A WOMAN who was accused of setting her ex-partner on fire during a domestic dispute at Hamilton South has had the charge against her dropped after the man died from unrelated causes more than a year later.
Lawyers for Bianca French, 30, were preparing to run a self-defence case at a trial in Newcastle District Court in November and had planned to call evidence to show her ex-partner, Paul Michael Green, had a tendency to commit acts of domestic violence and intimidation towards Ms French, according to a tendency notice filed in court. Mr Green, known as “Ducky”, died on July 30 this year.
His death came more than a year after he went into a coma for four days and suffered “serious and life-threatening injuries” and burns to more than 20 per cent of his body after being allegedly set on fire by Ms French at a unit in Triumph Way.
But rather than have the charges against her upgraded to reflect Mr Green’s demise, Ms French’s matter was mentioned in Newcastle District Court on Thursday where a DPP solicitor told Judge Roy Ellis there would be no further proceedings.
“The DPP has directed there will be no further proceedings,” Mr Ellis said.
“The accused, Ms French, is discharged.”
The trial, which was due to begin on November 13 and run for five days, was vacated. Neither Ms French, who is represented by Public Defender Peter Krisenthal and solicitor Kate Maher, or Mr Green’s family were in court on Thursday.
At first glance it appeared to be a particularly callous crime; a woman accused of pouring petrol on her partner and then setting him alight.
But, according to the defence tendency notice, the case against Bianca French needed to be viewed in the context of a volatile and violent domestic relationship that was underscored by numerous visits from police, assaults, intimidation, criminal charges, apprehended violence orders and breaches of those orders.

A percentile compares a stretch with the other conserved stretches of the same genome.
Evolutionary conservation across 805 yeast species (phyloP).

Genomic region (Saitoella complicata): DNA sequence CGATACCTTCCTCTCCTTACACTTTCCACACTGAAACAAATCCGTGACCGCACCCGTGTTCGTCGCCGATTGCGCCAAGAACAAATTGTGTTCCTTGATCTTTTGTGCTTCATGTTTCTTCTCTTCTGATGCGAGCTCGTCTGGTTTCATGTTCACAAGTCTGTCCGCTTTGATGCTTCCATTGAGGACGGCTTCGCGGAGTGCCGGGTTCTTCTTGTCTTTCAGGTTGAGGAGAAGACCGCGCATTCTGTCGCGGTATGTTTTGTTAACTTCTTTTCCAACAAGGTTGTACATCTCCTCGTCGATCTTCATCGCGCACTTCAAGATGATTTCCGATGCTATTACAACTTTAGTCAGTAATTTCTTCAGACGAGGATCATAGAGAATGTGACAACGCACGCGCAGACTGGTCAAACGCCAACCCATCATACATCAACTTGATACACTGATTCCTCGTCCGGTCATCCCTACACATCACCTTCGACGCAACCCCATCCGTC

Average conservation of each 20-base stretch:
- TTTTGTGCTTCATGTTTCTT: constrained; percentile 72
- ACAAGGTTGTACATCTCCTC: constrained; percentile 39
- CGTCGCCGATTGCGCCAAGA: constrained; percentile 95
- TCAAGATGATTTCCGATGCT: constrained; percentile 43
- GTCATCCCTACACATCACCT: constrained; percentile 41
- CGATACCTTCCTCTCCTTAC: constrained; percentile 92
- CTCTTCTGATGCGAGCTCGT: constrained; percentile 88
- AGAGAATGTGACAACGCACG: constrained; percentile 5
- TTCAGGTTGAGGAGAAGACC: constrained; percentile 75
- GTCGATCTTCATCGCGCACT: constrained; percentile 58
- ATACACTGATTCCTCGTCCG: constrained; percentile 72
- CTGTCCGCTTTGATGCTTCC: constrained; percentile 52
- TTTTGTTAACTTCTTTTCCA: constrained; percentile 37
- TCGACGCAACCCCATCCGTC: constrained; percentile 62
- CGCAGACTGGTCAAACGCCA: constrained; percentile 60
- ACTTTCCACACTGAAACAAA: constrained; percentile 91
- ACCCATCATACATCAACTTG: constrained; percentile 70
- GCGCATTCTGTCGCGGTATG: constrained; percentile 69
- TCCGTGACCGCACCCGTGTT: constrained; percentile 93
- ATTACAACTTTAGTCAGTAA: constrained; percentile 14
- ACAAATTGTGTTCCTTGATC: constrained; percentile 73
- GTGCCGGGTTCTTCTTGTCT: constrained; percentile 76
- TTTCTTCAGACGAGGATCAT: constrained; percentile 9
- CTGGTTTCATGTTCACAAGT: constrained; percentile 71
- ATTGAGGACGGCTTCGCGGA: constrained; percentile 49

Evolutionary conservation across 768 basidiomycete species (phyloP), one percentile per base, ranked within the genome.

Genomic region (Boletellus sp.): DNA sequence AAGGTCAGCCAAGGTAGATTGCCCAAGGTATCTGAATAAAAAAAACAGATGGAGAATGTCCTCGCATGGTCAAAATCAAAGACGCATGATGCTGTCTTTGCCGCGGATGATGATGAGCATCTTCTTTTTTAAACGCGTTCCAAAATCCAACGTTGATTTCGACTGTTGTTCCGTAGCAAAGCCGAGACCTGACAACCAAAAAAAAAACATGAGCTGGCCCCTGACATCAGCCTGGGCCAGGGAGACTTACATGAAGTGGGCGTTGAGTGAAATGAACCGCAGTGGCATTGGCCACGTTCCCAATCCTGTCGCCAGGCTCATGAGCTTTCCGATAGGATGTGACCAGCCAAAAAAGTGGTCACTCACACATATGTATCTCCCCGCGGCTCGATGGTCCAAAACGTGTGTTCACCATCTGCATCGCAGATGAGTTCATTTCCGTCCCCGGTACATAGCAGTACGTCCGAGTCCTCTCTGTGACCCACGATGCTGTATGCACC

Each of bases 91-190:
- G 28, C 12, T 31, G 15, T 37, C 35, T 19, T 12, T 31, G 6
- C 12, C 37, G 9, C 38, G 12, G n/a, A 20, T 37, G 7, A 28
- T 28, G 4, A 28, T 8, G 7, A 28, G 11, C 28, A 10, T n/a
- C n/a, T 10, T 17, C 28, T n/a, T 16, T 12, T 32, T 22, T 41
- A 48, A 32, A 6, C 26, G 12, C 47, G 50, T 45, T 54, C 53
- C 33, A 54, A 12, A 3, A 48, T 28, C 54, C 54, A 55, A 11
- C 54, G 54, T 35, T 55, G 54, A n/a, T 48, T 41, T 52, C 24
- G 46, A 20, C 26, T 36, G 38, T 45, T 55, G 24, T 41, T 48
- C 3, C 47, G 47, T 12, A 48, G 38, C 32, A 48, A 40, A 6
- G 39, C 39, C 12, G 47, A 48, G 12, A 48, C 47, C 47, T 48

The defence claimed Mr Green had a tendency to be jealous and accuse Ms French of infidelities, to attend Ms French’s home uninvited and in breach of an apprehended violence order, to physically assault her by punching her in the head or pulling her hair and to choke or suffocate her.
To support their claim, the defence provided court attendance notices and police fact sheets for six separate acts of violence or AVO breaches as well as COPS (the internal police system) event entries detailing similar instances when the police were called but Ms French declined to take the matter further.
The defence said the evidence was relevant because some of those tendencies had played out in the days before Mr Green was set on fire on May 11, 2017.
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